We found the most consistent evidence for improved health outcomes attributable to better medication adherence for patients with hypertension, heart failure, depression, and asthma. For hypertension, both case management (96, 111112) and face-to-face education by pharmacists (109, 116117) led to enhanced adherence that decreased systolic and diastolic blood pressure. For heart failure, a pharmacist-led, multicomponent adherence intervention reduced emergency department visits and improved patient satisfaction (129). Among patients with depression, case management reduced symptoms of depression (95, 111, 140142), and collaborative care improved depression symptoms, patient satisfaction with medications, and quality of care (144147). Finally, among patients with asthma, shared decision making improved symptoms, pulmonary function, health care use, and quality of life (137). We generally graded these interventions as beneficial, with low to moderate strength of evidence, depending on the specific type of intervention. We found very little evidence supporting a relationship between improved medication adherence and adverse events (data not shown).

Findings Related to Interventions

Of the 18 intervention approaches, 7 had been tested across different clinical conditions (Appendix Table 3 and Supplement 2): education; case management; reminders; pharmacist-led, multicomponent approaches; collaborative care; telephone-based counseling, care management, and reminders; and decision aids. Of these, educational interventions with behavioral support through continued patient contact over several weeks or months (effective for hypertension [122124], hyperlipidemia [104108], heart failure [128], and myocardial infarction [131]) and case management (effective for diabetes [9597], hypertension [111112], heart failure [127], and depression [9596, 111, 140142]) offer the most voluminous and consistent evidence of improvements in medication adherence and other health outcomes across varied clinical conditions. We also found moderate-strength evidence for self-management interventions for asthma, which generally include strong educational components. Other promising approaches found to be effective in more than 1 clinical area include reminders (heart failure, depression) (130, 152) and pharmacist-led, multicomponent approaches (heart failure, glaucoma) (129, 153), but this evidence is limited to single studies in each clinical area.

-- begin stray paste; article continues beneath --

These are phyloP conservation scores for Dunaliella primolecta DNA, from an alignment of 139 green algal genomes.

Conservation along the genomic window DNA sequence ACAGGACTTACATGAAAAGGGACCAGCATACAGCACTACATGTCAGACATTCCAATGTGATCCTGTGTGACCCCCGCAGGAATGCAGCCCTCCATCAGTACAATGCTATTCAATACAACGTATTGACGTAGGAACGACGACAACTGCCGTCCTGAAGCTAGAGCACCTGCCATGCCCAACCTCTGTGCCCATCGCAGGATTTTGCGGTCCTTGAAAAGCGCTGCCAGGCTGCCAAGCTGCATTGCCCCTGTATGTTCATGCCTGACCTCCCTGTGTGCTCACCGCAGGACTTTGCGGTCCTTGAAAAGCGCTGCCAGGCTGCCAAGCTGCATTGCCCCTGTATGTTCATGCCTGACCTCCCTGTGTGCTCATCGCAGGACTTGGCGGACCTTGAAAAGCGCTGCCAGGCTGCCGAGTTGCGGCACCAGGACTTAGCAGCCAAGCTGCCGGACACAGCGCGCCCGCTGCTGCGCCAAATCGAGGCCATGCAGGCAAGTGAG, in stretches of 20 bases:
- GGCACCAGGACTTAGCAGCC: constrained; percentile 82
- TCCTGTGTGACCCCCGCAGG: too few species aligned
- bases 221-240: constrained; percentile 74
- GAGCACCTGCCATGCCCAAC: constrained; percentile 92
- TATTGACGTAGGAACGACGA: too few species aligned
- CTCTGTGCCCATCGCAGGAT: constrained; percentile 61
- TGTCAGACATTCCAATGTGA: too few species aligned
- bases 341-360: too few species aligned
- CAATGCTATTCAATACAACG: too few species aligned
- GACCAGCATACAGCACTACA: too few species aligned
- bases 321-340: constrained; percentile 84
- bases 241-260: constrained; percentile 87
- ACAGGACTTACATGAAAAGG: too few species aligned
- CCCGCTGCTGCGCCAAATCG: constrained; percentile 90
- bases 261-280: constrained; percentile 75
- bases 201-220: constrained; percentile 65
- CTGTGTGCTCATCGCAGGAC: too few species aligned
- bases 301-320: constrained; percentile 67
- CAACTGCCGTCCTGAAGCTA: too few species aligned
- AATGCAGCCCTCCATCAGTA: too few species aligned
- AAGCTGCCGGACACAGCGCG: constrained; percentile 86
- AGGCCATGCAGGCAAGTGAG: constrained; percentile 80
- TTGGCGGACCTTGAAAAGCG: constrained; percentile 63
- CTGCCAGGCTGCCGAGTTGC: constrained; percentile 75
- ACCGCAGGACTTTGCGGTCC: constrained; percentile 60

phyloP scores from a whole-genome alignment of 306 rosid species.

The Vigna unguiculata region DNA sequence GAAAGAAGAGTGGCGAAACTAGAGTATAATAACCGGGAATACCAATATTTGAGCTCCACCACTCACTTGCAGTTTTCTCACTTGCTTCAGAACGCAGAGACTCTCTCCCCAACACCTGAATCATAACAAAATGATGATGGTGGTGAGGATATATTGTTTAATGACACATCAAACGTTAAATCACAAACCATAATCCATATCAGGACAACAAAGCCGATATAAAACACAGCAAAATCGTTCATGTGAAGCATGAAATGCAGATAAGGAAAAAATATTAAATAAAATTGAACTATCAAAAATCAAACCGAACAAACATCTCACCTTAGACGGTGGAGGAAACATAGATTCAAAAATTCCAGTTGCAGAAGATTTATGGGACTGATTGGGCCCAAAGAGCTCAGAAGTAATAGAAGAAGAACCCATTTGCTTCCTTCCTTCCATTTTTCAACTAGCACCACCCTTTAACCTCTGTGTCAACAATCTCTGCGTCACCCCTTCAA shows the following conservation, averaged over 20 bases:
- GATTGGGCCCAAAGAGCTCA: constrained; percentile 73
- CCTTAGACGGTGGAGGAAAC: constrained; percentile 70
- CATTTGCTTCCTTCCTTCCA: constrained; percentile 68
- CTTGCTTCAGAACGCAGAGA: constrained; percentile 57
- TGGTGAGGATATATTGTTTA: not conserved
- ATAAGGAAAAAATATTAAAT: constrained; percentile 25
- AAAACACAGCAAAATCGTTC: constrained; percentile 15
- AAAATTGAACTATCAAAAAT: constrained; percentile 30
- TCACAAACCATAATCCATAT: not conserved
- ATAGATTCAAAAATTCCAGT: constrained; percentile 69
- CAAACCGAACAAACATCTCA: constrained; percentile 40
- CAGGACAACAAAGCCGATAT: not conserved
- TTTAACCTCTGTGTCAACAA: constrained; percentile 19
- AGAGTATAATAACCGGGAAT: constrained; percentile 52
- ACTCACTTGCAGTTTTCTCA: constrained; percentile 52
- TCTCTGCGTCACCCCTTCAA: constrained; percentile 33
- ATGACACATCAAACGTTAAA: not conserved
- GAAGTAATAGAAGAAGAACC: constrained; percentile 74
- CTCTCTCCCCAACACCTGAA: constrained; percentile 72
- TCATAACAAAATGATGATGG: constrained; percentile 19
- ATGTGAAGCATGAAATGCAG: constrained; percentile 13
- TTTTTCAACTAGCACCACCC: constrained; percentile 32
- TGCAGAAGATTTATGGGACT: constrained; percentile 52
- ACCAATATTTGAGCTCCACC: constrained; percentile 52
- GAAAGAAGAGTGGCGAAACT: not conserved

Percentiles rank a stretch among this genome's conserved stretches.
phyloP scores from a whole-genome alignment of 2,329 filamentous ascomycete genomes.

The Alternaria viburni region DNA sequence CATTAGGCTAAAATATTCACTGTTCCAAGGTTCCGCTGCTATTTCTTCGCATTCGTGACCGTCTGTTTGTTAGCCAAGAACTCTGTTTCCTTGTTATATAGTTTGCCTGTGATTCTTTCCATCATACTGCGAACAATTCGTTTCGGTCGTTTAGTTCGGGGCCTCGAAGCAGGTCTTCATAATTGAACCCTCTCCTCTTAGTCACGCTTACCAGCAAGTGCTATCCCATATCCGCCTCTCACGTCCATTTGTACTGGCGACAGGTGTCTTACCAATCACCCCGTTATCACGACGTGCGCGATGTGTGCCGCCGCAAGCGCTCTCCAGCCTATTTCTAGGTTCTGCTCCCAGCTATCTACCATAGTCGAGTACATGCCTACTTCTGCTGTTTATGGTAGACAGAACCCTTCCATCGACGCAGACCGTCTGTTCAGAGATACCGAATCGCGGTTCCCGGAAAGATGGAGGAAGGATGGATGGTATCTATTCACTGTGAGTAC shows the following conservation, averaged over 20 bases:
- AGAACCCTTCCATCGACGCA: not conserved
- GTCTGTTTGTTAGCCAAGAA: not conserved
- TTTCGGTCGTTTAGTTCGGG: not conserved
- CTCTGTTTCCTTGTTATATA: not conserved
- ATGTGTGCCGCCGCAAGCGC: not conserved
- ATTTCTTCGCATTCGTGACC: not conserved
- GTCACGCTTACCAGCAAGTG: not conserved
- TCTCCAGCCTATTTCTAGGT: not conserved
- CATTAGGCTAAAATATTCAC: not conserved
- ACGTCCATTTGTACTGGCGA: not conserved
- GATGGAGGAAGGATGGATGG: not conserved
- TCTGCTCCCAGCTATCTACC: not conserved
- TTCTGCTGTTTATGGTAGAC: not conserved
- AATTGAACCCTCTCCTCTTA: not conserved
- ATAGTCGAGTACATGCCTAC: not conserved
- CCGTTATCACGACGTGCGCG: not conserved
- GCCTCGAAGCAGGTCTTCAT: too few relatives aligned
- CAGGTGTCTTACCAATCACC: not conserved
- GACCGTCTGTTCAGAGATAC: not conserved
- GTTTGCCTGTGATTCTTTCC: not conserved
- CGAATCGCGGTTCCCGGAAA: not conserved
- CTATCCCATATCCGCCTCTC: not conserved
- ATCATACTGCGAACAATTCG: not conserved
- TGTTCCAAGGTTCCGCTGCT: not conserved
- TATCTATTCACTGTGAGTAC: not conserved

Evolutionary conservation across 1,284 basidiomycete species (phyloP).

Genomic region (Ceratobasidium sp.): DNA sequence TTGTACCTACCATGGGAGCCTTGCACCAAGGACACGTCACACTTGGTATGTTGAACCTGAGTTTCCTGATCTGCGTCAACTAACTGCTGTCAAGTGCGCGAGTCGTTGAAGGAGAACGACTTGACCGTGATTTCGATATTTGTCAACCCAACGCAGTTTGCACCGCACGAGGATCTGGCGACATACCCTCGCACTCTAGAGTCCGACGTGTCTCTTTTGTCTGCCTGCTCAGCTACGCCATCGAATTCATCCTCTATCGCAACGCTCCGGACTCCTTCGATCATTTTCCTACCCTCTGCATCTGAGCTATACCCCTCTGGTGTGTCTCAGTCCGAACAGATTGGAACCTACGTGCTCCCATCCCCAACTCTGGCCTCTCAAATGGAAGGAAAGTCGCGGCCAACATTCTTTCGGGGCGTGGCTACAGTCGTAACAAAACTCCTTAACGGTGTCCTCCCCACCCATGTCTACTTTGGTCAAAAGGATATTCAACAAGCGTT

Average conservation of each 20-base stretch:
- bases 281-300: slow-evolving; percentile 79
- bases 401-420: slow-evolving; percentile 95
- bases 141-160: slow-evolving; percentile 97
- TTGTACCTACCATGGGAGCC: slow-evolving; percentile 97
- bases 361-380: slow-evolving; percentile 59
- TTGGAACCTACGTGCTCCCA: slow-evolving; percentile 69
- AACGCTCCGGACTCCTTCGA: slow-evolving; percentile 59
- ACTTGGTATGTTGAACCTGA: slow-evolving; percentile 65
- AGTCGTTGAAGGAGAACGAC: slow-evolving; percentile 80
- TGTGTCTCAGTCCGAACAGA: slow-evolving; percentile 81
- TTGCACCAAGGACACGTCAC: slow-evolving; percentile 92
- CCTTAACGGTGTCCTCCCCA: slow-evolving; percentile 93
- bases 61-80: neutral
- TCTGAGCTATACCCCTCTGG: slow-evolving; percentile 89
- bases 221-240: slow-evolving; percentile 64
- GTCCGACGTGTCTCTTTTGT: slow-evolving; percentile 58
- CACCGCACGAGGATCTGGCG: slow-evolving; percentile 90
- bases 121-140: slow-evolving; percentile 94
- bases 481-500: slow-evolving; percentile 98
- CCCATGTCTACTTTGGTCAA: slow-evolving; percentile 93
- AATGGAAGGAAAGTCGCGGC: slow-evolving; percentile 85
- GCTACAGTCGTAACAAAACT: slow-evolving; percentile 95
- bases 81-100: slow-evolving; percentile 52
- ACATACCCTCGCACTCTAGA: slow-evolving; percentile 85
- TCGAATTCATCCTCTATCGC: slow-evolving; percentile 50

Certain intervention types may provide the most benefit for patients with a specific clinical condition. Collaborative care with in-person patient visits for education and counseling seemed to be effective primarily for patients with depression or with depression and diabetes; for other clinical conditions (hyperlipidemia and hypertension), the evidence was insufficient.

Some effective interventions, such as shared decision making (137) and blister packaging (110), that were tested in only a single clinical area with a single trial may hold promise, but without additional evidence, their widespread applicability is difficult to judge. Telephone counseling, care management, and monitoring, tested under 4 clinical conditions (diabetes [100], multiple sclerosis [154], depression [149151], and musculoskeletal disease [158]), failed to show statistically significant benefit for medication adherence, except in 1 trial for patients with multiple sclerosis (154).